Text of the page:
Thin Isn’t Quite In | Film & TV | Salt Lake City | Salt Lake City Weekly

Thin Isn’t Quite In 

Bounce keeps us interested, but it can’t keep us guessing.

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My God, Gwyneth Paltrow is thin. That poor, poor woman. She looks like she’s made out of clothes hangers twisted into the shape of a cocktail waitress.

It ain’t healthy. If she ate a peanut, you could watch it move through her body like a mouse inside a snake. Her shoulders couldn’t support the weight of those pads in the ugly white-collared dresses at ZCMI. She could be the anti-Santa Claus, easily sliding down all those modern 6-inch chimneys to deliver bottled water, individually wrapped salads and jars of Dexatrim tablets to all the good little boys and girls.

You’ll have plenty of time to write your own hilarious ain’t-Gwyneth-thin banter when you see Bounce, an idiosyncratic but depressingly weeperific romance made for Miramax by writer-director Don Roos and starring the studio’s royal couple, Ben Affleck and Fish Stick Paltrow. Concern for the poor, poor woman’s health could be the primary thing that sticks with you from this picture, which flails admirably against the banality of its underlying story but eventually falters, leaving only a mildly amusing dramedy.

Affleck is Buddy, a hotshot advertising executive who gives up his seat on a plane to Greg (Tony Goldwyn), a guy he’s never met, so that he can score with Natasha Henstridge. The plane crashes, and Buddy’s high-flying world plummets with it. Convinced he killed Greg, Buddy drinks a metric ton of booze before joining AA and setting out to make the requisite amends, in which he includes a trip to do something financially nice for Greg’s widow.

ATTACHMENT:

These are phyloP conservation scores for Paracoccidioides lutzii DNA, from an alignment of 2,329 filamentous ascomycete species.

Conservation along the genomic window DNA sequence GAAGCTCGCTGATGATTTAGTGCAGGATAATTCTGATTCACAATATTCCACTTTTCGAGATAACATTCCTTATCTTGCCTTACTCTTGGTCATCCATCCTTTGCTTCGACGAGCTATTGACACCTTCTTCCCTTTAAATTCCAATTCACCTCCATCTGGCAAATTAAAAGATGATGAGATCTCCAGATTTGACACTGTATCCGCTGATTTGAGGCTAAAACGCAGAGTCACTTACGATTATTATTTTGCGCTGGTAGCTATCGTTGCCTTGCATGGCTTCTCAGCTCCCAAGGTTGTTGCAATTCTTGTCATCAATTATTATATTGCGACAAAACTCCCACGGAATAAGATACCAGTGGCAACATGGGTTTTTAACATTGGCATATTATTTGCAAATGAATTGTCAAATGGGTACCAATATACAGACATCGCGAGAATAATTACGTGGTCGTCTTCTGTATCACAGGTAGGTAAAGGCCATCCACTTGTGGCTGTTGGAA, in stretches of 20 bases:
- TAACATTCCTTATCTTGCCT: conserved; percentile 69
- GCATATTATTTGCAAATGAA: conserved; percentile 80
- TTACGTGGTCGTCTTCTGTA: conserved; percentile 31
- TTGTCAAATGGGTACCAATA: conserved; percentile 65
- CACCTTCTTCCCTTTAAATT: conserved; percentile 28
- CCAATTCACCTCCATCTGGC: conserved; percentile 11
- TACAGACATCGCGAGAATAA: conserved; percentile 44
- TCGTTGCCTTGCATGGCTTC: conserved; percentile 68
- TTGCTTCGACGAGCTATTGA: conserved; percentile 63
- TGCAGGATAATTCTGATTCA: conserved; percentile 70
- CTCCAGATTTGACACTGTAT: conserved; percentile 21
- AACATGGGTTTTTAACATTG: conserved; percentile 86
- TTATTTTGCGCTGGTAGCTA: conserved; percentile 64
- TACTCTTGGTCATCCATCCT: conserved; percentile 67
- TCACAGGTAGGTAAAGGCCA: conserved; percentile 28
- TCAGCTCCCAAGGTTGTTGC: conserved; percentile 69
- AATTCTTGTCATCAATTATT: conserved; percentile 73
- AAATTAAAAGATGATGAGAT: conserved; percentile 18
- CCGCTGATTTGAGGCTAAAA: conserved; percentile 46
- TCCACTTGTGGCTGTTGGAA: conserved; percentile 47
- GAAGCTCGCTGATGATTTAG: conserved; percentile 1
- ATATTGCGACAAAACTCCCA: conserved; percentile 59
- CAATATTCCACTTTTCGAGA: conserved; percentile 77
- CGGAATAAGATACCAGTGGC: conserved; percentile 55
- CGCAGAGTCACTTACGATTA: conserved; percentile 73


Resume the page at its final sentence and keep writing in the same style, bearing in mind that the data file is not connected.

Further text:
The sparks should fly here, and Roos writes some excellent scenes between the two leads, but neither of his actors is particularly convincing as a put-upon soul struggling against a really nasty turn of fate. It might be the fact that Ben and Gwynnie are both really big stars; it’s difficult for an audience to accept that these two incredibly lucky people have ever lost anything more important than the second set of keys to the boathouse in the Hamptons.

Affleck’s roots as an actor will always be in the Kevin Smith school of asshole cynicism, so he’s still tough to believe in earnest roles in movies like this and Armageddon. You keep expecting him to roll his eyes at the camera when Gwyneth isn’t looking.

And then there’s Gwynnie, who dyed her hair brown for the role because she thought she’d look more like a housewife. Trouble is, she looks like a housewife on a hunger strike against people who wear white after Labor Day; she looks and feels like a movie star, not a heartbroken single mother. Both stars are great at reading lines, but that’s all they are: stars reading lines. The ineffable acting transformation just doesn’t take place, and in a reality-based drama like this, that’s deadly.

Roos is a longtime studio screenwriting grind (Diabolique, Single White Female) whose directorial debut was the mean, bitter and gloriously funny The Opposite of Sex. As in that film, Roos has some unusual and interesting ideas about tweaking a genre in Bounce. He writes long, wordy scenes that help build characters in a way many screenwriters don’t have time for, and he loves small touches of detail that convey personality in ways words—and his actors—can’t.

Despite Roos’ yeoman-like attempts to somehow bend and stretch a standard melodrama into new and interesting knots, we can’t shake the feeling we’ve seen all this before, only in less fancy trimmings. Stripped of Roos’ clever contrivances and the two megastars’ relationship-within-a-relationship intrigue, this is simply a star-crossed romance that travels a well-worn path.

Bounce keeps us interested, but it can’t keep us guessing. And oh yeah, Gwyneth is thin.

Bounce (PG-13) HH1/2 Directed by Don Roos. Starring Ben Affleck, Gwyneth Paltrow and Tony Goldwyn.

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About The Author

Greg Beacham

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